"This is not and should not be viewed as a conservative or liberal or Republican or Democratic issue," Boies added. "This is a civil-rights issue and a human-rights issue."

Opinion: Will gay rights infringe on religious liberty?

This is an essentially centrist strategy: Define the common ground that exists on any given issue and then build on it, proceeding from broad principle rather than partisan politics and positional bargaining.

U.S. attitudes to same-sex marriage

Olson and Boies, a Republican and a Democrat, are proud members of their parties. But their powerful partnership represents an understanding of the vital center as a dynamic way of solving problems, creating new coalitions that can help overturn decades of stubborn stereotypes about the split-the-difference impulse of the "mushy middle."

Look at the ads that have been run in favor of marriage equality, especially this effort by the Respect for Marriage coalition (which, full disclosure, my wife and fellow CNN contributor, Margaret Hoover, participated in) that included public testimonies in favor of marriage equality by Colin Powell, Dick Cheney and President Obama, highlighting unexpected common ground.

Notice the images of apple pie Americana that begin the ad, making the visual case that marriage is an essentially conservative institution that leads to societal stability and reduced dependence on the government.

Likewise, look at the 131 Republicans who signed on to the amicus brief in support of the freedom to marry, including prominent members of the Bush administration and the Romney campaign, both of which had pledged to pursue a federal marriage amendment.

It is a heartening sign of centrists and libertarians breaking the social conservative stranglehold on the GOP. It is a reminder that the essence of evangelism is winning converts.

Language also matters. To some ears, "Gay marriage" is more polarizing than "freedom to marry" (the preferred term for conservatives) and "marriage equality" (a phraseology that unites liberals). The emphasis on individual freedom and civil rights helps humanize the issue.

Opinion: The real 'modern family' in America

All this is a form of triangulation: trying to achieve progress on policy by depolarizing an issue, creating new coalitions. It is effective. And it is built on a sturdy foundation because it reminds us of deeper truths, namely that there is more that unites us than divides us as Americans. Perhaps not coincidentally, it also is the type of argument that might sway swing votes on the Supreme Court -- as well as swing voters -- to support this extension of individual civil rights.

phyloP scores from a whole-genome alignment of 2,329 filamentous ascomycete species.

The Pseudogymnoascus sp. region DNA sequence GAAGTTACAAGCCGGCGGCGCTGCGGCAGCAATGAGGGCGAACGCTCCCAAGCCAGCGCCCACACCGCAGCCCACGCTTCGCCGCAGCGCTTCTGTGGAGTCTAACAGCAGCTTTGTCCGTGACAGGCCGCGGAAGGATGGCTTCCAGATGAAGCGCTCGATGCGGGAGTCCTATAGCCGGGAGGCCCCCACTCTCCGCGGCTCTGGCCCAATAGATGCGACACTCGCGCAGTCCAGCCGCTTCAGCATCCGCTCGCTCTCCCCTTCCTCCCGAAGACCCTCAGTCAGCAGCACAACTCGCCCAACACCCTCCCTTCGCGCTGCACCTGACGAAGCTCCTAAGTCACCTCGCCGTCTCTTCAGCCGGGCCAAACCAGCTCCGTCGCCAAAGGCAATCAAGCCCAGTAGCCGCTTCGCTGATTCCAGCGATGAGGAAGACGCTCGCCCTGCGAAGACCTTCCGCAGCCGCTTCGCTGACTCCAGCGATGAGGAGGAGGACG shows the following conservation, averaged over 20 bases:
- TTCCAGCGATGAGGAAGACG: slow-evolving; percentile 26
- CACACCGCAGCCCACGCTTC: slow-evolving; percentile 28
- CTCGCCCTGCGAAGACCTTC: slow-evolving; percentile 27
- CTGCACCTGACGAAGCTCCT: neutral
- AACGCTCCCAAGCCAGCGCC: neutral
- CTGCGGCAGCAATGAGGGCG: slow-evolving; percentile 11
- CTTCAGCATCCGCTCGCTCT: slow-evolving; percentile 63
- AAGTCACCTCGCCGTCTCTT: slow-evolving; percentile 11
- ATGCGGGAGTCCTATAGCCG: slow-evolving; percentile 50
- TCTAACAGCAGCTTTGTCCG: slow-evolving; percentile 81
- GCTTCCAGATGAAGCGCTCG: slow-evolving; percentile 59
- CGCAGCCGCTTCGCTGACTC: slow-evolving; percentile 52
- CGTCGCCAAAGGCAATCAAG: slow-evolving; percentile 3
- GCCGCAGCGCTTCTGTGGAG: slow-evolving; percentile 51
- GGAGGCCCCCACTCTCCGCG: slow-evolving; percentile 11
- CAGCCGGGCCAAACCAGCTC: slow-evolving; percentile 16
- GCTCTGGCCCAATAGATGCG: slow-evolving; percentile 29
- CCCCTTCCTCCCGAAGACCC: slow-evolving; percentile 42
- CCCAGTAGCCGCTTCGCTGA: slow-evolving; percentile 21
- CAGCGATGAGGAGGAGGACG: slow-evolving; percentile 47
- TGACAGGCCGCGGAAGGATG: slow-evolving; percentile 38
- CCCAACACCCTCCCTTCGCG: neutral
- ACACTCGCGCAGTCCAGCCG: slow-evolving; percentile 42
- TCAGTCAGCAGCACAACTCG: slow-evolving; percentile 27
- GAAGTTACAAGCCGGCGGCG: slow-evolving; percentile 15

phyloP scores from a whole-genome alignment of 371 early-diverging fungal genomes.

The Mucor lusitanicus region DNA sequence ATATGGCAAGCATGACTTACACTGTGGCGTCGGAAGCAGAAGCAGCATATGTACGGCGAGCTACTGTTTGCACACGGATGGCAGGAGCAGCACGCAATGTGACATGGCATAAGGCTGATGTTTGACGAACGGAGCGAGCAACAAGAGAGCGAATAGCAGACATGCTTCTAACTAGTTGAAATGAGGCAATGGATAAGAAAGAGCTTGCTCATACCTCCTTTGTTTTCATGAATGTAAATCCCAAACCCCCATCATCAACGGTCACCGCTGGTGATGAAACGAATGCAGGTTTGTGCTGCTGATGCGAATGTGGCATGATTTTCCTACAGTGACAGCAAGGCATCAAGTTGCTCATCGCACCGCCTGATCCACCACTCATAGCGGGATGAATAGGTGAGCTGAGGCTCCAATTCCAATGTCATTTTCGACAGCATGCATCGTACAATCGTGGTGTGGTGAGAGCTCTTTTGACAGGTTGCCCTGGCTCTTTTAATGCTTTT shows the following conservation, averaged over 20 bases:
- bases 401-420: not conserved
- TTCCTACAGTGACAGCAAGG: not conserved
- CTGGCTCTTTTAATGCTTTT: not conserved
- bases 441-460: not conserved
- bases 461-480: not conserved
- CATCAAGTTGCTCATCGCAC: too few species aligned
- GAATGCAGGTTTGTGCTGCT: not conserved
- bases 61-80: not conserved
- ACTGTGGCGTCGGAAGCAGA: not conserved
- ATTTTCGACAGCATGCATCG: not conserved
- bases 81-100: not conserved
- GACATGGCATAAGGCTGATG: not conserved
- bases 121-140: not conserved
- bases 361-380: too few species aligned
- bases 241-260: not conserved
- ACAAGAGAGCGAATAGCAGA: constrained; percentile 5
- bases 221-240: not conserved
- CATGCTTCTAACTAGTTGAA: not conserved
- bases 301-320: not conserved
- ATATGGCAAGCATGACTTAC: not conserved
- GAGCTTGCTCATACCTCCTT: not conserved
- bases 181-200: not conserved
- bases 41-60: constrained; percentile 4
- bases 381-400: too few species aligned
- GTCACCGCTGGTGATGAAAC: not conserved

The shift in public opinion overturns centuries of established thought about marriage influenced by culture and religion. The fact that it has been comparatively rapid is a reflection of the durability and flexibility of our democracy. We can adapt as part of our never-ending effort to form a more perfect union.

Whatever the Supreme Court ultimately decides about the constitutionality of Proposition 8 and the Defense of Marriage Act, the movement of same-sex marriage from the margins to the mainstream has been achieved.

Opinion: California wants a do-over on same-sex marriage vote

The centrist model by which it moved forward can be replicated as we try to call a ceasefire in the culture wars and actually start to solve problems through the process of addition rather than division.

Follow @CNNOpinion on Twitter.

Join us at Facebook/CNNOpinion.

The opinions expressed in this commentary are solely those of John Avlon.

ADVERTISEMENT
Part of complete coverage on
updated 6:10 PM EST, Mon November 24, 2014
If Obama thinks pushing out Hagel will be seen as the housecleaning many have eyed for his national security process, he'll be disappointed, says David Rothkopf.
updated 8:11 AM EST, Tue November 25, 2014